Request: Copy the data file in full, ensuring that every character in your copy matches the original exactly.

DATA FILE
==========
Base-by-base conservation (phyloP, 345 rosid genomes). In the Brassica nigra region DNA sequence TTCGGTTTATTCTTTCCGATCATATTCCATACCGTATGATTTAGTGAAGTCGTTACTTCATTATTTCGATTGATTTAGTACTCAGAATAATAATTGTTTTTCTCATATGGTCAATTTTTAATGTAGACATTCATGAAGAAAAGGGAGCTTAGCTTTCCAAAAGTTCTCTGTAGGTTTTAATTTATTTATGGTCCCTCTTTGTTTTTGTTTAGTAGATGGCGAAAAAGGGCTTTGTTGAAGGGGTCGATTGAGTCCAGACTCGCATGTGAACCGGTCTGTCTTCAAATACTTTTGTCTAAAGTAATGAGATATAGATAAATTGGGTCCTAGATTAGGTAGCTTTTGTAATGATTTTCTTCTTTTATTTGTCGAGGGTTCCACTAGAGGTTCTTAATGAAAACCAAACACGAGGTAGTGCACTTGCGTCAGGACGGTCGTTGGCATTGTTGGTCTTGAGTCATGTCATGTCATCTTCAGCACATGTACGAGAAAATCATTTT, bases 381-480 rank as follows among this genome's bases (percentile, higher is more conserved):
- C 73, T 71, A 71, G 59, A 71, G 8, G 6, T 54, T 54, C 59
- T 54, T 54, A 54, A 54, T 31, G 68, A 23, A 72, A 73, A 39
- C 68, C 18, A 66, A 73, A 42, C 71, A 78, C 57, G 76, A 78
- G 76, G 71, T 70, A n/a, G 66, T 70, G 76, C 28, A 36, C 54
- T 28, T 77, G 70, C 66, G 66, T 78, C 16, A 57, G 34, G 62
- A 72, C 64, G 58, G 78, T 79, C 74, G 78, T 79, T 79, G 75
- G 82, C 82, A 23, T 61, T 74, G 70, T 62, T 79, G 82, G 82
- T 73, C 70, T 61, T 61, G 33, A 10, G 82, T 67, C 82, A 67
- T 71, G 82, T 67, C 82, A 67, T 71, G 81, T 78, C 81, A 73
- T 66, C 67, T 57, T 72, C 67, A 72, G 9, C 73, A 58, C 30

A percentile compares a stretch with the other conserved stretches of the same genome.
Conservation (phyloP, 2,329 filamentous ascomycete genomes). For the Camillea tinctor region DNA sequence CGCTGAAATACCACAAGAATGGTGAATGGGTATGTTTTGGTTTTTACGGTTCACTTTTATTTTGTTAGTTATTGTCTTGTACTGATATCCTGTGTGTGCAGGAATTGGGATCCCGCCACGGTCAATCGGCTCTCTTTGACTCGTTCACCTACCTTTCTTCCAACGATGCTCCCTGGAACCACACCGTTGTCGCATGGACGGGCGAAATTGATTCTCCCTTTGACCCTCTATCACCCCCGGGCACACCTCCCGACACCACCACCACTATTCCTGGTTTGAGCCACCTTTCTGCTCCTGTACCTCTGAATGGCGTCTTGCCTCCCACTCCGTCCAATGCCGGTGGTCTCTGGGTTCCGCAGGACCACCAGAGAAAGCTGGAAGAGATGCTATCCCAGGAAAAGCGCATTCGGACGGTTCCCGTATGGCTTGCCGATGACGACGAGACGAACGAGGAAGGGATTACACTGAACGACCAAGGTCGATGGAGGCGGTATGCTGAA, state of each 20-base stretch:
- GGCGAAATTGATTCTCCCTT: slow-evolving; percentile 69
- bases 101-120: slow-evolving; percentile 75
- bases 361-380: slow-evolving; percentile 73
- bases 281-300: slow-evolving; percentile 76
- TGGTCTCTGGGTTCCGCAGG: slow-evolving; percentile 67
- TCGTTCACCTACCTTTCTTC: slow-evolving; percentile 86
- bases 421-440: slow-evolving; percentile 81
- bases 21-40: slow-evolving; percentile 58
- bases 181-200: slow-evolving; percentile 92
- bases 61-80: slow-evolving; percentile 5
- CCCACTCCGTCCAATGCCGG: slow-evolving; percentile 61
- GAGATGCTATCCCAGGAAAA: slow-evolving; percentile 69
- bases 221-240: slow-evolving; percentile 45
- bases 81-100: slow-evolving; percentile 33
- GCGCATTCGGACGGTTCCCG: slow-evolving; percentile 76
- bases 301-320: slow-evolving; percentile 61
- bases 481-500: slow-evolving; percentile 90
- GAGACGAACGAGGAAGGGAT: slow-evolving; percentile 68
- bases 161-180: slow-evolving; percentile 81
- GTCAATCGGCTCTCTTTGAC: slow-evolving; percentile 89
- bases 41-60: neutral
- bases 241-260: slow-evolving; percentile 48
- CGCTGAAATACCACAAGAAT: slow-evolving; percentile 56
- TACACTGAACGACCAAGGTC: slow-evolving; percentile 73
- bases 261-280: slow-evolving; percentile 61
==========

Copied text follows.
Base-by-base conservation (phyloP, 345 rosid genomes). In the Brassica nigra region DNA sequence TTCGGTTTATTCTTTCCGATCATATTCCATACCGTATGATTTAGTGAAGTCGTTACTTCATTATTTCGATTGATTTAGTACTCAGAATAATAATTGTTTTTCTCATATGGTCAATTTTTAATGTAGACATTCATGAAGAAAAGGGAGCTTAGCTTTCCAAAAGTTCTCTGTAGGTTTTAATTTATTTATGGTCCCTCTTTGTTTTTGTTTAGTAGATGGCGAAAAAGGGCTTTGTTGAAGGGGTCGATTGAGTCCAGACTCGCATGTGAACCGGTCTGTCTTCAAATACTTTTGTCTAAAGTAATGAGATATAGATAAATTGGGTCCTAGATTAGGTAGCTTTTGTAATGATTTTCTTCTTTTATTTGTCGAGGGTTCCACTAGAGGTTCTTAATGAAAACCAAACACGAGGTAGTGCACTTGCGTCAGGACGGTCGTTGGCATTGTTGGTCTTGAGTCATGTCATGTCATCTTCAGCACATGTACGAGAAAATCATTTT, bases 381-480 rank as follows among this genome's bases (percentile, higher is more conserved):
- C 73, T 71, A 71, G 59, A 71, G 8, G 6, T 54, T 54, C 59
- T 54, T 54, A 54, A 54, T 31, G 68, A 23, A 72, A 73, A 39
- C 68, C 18, A 66, A 73, A 42, C 71, A 78, C 57, G 76, A 78
- G 76, G 71, T 70, A n/a, G 66, T 70, G 76, C 28, A 36, C 54
- T 28, T 77, G 70, C 66, G 66, T 78, C 16, A 57, G 34, G 62
- A 72, C 64, G 58, G 78, T 79, C 74, G 78, T 79, T 79, G 75
- G 82, C 82, A 23, T 61, T 74, G 70, T 62, T 79, G 82, G 82
- T 73, C 70, T 61, T 61, G 33, A 10, G 82, T 67, C 82, A 67
- T 71, G 82, T 67, C 82, A 67, T 71, G 81, T 78, C 81, A 73
- T 66, C 67, T 57, T 72, C 67, A 72, G 9, C 73, A 58, C 30

A percentile compares a stretch with the other conserved stretches of the same genome.
Conservation (phyloP, 2,329 filamentous ascomycete genomes). For the Camillea tinctor region DNA sequence CGCTGAAATACCACAAGAATGGTGAATGGGTATGTTTTGGTTTTTACGGTTCACTTTTATTTTGTTAGTTATTGTCTTGTACTGATATCCTGTGTGTGCAGGAATTGGGATCCCGCCACGGTCAATCGGCTCTCTTTGACTCGTTCACCTACCTTTCTTCCAACGATGCTCCCTGGAACCACACCGTTGTCGCATGGACGGGCGAAATTGATTCTCCCTTTGACCCTCTATCACCCCCGGGCACACCTCCCGACACCACCACCACTATTCCTGGTTTGAGCCACCTTTCTGCTCCTGTACCTCTGAATGGCGTCTTGCCTCCCACTCCGTCCAATGCCGGTGGTCTCTGGGTTCCGCAGGACCACCAGAGAAAGCTGGAAGAGATGCTATCCCAGGAAAAGCGCATTCGGACGGTTCCCGTATGGCTTGCCGATGACGACGAGACGAACGAGGAAGGGATTACACTGAACGACCAAGGTCGATGGAGGCGGTATGCTGAA, state of each 20-base stretch:
- GGCGAAATTGATTCTCCCTT: slow-evolving; percentile 69
- bases 101-120: slow-evolving; percentile 75
- bases 361-380: slow-evolving; percentile 73
- bases 281-300: slow-evolving; percentile 76
- TGGTCTCTGGGTTCCGCAGG: slow-evolving; percentile 67
- TCGTTCACCTACCTTTCTTC: slow-evolving; percentile 86
- bases 421-440: slow-evolving; percentile 81
- bases 21-40: slow-evolving; percentile 58
- bases 181-200: slow-evolving; percentile 92
- bases 61-80: slow-evolving; percentile 5
- CCCACTCCGTCCAATGCCGG: slow-evolving; percentile 61
- GAGATGCTATCCCAGGAAAA: slow-evolving; percentile 69
- bases 221-240: slow-evolving; percentile 45
- bases 81-100: slow-evolving; percentile 33
- GCGCATTCGGACGGTTCCCG: slow-evolving; percentile 76
- bases 301-320: slow-evolving; percentile 61
- bases 481-500: slow-evolving; percentile 90
- GAGACGAACGAGGAAGGGAT: slow-evolving; percentile 68
- bases 161-180: slow-evolving; percentile 81
- GTCAATCGGCTCTCTTTGAC: slow-evolving; percentile 89
- bases 41-60: neutral
- bases 241-260: slow-evolving; percentile 48
- CGCTGAAATACCACAAGAAT: slow-evolving; percentile 56
- TACACTGAACGACCAAGGTC: slow-evolving; percentile 73
- bases 261-280: slow-evolving; percentile 61